Author Greg Kincaid wonders: Are dogs happier indoors or outdoors?

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greg-kincaid-dog-rudy.jpg
Greg’s dog Rudy takes a dip on the Kincaids’ Kansas farm.

Greg Kincaid is the author of A Dog Named Christmas. His next book, the prequel Christmas with Tucker, comes out in November and is now available for preorder at Amazon.com, BN.com, Borders.com, and all major retailers. You can also read Greg’s previous blog posts for Petfinder and visit him at www.facebook.com/authorgregkincaid.

I grew up in rural Kansas with three rules. The first two were easy: Be truthful. Respect others. The third one was harder to figure: Humans on the inside and animals on the outside. Each species had its own unique place. Cows were in the pasture, horses in the paddock and dogs on the back porch or in their doghouse.

My grandfather, a dog lover to the core, would have thought it cruel to keep a dog locked up inside a house, constrained from his dog responsibilities: chasing rabbits, swimming in the pond, howling with the local coyotes, napping under a shade tree, or just waiting for my grandfather to come in from a hard day’s toil in the fields. In his eyes, a dog was innately happier when residing in the wild kingdom.


Although I wasn’t there, I think my wife — a certified city girl — probably grew up with similar rules, with one difference: Telling the truth and being kind to others are good ideas, but when it comes to the third rule, dogs always belong on the inside, preferably on your lap.

Perhaps dogs are torn, too. After all, they must traverse back and forth, surviving in both animal and human territories.

What is the best environment for a dog? Are dogs, like other domesticated animals, perfectly suited to spending most of their time living out of doors? Or have the human and canine species so evolved, side by side, that Fido is now part of our human pack, fit to be accorded space, not only within our hearts, but also in our homes?

In my soon-to-be-released novel, Christmas with Tucker, a prequel to A Dog Named Christmas, I put the issue of what makes a proper home front and center.

Over the coming weeks, Petfinder will be sharing a few chapters from the book with you. We want to use this forum to encourage discussion among Petfinder friends over this important question: Where does a dog belong?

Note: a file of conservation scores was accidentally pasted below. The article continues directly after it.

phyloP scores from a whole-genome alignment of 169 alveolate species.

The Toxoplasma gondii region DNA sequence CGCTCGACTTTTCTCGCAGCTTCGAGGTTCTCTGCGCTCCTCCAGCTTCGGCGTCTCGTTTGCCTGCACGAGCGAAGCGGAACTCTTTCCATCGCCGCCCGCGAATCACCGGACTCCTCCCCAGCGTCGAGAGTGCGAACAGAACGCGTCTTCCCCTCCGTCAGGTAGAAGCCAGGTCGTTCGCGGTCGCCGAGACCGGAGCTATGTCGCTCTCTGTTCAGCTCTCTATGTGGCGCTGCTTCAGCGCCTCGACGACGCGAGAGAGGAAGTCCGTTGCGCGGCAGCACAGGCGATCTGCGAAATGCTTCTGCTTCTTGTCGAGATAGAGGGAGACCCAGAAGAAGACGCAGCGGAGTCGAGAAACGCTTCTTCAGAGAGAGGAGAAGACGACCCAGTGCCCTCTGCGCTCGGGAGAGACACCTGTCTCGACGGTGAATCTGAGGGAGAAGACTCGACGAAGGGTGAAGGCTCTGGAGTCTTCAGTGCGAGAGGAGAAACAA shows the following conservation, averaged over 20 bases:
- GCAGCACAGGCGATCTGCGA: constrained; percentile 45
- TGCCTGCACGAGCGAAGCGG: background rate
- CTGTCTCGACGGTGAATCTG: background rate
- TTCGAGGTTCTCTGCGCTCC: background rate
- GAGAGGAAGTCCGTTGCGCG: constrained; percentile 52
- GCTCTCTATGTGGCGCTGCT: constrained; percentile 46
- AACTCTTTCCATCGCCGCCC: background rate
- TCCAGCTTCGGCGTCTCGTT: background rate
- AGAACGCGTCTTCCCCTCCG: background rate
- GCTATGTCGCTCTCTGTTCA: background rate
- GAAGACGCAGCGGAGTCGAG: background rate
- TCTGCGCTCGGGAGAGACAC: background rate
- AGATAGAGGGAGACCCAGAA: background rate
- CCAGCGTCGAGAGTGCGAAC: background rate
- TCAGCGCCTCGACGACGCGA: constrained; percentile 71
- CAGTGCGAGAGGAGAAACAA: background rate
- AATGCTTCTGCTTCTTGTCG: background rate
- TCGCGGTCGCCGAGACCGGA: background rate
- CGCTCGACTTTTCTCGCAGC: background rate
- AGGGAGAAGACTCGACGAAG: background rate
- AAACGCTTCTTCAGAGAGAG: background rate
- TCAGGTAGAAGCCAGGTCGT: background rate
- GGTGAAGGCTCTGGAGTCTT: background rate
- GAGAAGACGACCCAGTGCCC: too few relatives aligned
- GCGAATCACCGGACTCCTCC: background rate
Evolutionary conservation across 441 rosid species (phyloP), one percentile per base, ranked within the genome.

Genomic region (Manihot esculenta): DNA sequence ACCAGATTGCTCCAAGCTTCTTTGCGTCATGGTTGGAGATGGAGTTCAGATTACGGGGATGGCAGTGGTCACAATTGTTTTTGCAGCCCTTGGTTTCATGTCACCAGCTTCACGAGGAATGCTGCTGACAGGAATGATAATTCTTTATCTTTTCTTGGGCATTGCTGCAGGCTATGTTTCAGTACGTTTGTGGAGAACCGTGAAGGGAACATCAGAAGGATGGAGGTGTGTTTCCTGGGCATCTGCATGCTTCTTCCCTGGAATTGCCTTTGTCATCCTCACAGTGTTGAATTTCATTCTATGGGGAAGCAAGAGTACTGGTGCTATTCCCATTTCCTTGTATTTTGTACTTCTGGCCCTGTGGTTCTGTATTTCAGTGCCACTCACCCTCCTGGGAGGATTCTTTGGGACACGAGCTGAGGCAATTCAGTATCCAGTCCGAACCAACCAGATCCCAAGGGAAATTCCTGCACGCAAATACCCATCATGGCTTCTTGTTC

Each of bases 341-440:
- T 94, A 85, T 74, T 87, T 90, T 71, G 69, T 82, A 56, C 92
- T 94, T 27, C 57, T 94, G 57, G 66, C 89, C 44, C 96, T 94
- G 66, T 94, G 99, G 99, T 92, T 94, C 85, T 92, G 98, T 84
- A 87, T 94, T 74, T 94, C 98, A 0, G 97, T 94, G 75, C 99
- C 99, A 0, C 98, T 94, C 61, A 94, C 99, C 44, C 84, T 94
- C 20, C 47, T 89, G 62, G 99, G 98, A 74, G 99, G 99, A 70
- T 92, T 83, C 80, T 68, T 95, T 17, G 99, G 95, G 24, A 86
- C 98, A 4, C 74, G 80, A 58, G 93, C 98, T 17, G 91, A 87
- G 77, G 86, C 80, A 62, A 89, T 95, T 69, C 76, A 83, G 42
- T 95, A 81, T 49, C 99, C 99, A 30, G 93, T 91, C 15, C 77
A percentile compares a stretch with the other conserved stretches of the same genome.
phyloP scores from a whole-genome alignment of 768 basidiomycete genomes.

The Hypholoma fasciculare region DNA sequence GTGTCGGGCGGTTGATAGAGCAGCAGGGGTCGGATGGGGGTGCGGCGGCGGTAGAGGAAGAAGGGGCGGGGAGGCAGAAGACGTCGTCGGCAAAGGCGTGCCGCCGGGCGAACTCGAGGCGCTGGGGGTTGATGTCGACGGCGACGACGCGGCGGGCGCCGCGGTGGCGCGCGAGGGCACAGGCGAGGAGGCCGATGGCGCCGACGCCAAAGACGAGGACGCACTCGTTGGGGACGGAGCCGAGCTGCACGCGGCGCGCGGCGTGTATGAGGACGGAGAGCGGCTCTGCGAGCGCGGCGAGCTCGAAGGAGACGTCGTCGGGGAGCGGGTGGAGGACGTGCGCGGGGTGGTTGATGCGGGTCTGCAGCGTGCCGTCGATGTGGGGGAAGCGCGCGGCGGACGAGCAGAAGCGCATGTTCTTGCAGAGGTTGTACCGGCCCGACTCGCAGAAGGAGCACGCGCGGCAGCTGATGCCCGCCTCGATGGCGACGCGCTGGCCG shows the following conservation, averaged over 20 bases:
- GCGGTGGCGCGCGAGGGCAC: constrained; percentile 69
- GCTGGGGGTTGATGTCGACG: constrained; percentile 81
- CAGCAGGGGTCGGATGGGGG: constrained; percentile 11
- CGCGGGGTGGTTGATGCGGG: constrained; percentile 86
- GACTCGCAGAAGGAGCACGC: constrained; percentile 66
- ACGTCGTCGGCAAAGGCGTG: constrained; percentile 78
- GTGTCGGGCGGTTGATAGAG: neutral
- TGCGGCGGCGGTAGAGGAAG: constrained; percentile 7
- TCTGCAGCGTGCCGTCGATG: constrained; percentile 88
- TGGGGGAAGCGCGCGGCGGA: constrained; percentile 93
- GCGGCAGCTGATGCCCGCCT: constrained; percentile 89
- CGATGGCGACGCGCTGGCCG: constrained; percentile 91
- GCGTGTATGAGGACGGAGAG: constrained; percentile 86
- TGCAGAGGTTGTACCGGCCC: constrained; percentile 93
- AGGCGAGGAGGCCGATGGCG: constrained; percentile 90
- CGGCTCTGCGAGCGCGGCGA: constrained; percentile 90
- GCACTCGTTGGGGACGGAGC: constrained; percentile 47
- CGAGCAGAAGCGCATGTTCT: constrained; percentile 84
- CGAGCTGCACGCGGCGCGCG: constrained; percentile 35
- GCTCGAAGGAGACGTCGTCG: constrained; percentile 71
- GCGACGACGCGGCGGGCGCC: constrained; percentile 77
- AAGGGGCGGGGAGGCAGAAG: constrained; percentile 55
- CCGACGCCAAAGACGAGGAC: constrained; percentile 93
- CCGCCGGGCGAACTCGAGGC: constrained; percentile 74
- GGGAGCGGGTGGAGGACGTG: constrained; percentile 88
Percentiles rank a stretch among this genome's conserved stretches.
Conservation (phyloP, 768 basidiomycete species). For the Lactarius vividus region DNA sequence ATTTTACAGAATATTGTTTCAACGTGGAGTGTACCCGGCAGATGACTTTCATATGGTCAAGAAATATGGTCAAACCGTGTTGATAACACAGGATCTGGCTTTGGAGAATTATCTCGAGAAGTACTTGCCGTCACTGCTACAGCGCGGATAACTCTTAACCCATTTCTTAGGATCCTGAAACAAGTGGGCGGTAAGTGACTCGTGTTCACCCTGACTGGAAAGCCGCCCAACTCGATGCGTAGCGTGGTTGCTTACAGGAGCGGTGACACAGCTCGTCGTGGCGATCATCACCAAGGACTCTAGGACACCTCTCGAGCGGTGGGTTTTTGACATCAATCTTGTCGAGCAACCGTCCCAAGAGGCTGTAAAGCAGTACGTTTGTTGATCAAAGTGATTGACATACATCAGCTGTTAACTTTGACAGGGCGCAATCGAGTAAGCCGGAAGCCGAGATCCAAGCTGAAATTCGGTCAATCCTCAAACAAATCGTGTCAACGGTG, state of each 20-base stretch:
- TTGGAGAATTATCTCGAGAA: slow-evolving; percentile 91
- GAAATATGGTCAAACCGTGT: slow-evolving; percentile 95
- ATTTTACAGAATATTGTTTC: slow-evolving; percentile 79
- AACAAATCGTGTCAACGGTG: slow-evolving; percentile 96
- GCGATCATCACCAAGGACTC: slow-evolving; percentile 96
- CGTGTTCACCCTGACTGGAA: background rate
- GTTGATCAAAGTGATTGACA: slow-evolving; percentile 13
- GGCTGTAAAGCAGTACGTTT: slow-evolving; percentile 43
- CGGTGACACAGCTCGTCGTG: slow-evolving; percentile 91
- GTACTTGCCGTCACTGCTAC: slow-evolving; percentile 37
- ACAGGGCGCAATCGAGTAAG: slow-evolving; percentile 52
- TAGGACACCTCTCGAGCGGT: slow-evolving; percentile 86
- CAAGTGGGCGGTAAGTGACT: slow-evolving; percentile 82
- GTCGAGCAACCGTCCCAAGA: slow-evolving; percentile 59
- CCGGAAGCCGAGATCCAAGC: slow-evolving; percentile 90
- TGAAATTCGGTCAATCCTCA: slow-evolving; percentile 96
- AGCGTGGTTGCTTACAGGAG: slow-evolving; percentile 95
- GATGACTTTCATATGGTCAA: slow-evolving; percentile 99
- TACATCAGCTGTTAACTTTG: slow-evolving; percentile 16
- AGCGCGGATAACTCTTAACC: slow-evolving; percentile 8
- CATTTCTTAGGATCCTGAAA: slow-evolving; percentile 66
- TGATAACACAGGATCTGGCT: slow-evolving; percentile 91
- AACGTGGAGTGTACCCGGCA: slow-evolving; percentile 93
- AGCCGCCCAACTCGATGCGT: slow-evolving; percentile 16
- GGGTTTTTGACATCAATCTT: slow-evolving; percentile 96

I don’t pretend to have all of the answers, but to kick off the discussion, I think we can agree on a few assumptions:

First, dogs, like humans, are emotionally driven creatures. They too experience fear, anger, love, loneliness, joy and jealousy — to mention only a very few emotions. Neurologists would support us in this assumption by pointing out that dogs, humans and other mammals are all endowed with a limbic brain, which is where emotions originate.

Second, we now understand that staying healthy is not just about eating right and exercising. Being healthy is also about establishing “limbic connections,” or emotional ties, with our fellow mammals. There is a great deal of research in this area, but researchers have come to an interesting conclusion that won’t be surprising to pet lovers: The sense of connection that is so important to our well-being can be established between two members of the same species (human to human) or between two members of different mammal species (human to dog or goat to horse).

What does this mean to the inside-or-outside debate? Are the city folks right, or does rural wisdom prevail?

To live a healthy life, dogs and humans need to do the same things: Eat right, exercise and stay connected. If you spend most of your life outdoors, like my grandfather, then by all means have your dog outdoors with you. Romp, roam and be companions. But if, like most of us, your leisure time tends to take place on a sofa and not in a canoe, then inside is where your dog belongs.

However — and I would be interested in knowing what others think — I don’t necessarily conclude that a pet can’t, like us, benefit from some “alone time.” Is it just a matter of degree or frequency? Do individual species have varying emotional needs just like we do? How do puppies differ from adult dogs? How do cats differ from dogs? Are responsible pet parents like responsible parents of children — fostering independence and not dependence in their young? I don’t know the answers, but these are interesting questions for pet lovers to consider.

Still, chances are you’ll rarely go wrong by opening the door and letting your pet inside or, if he’s outside, getting up and joining him. “Beside you” may very well be the best answer to the outside-or-inside debate.

What do you think?


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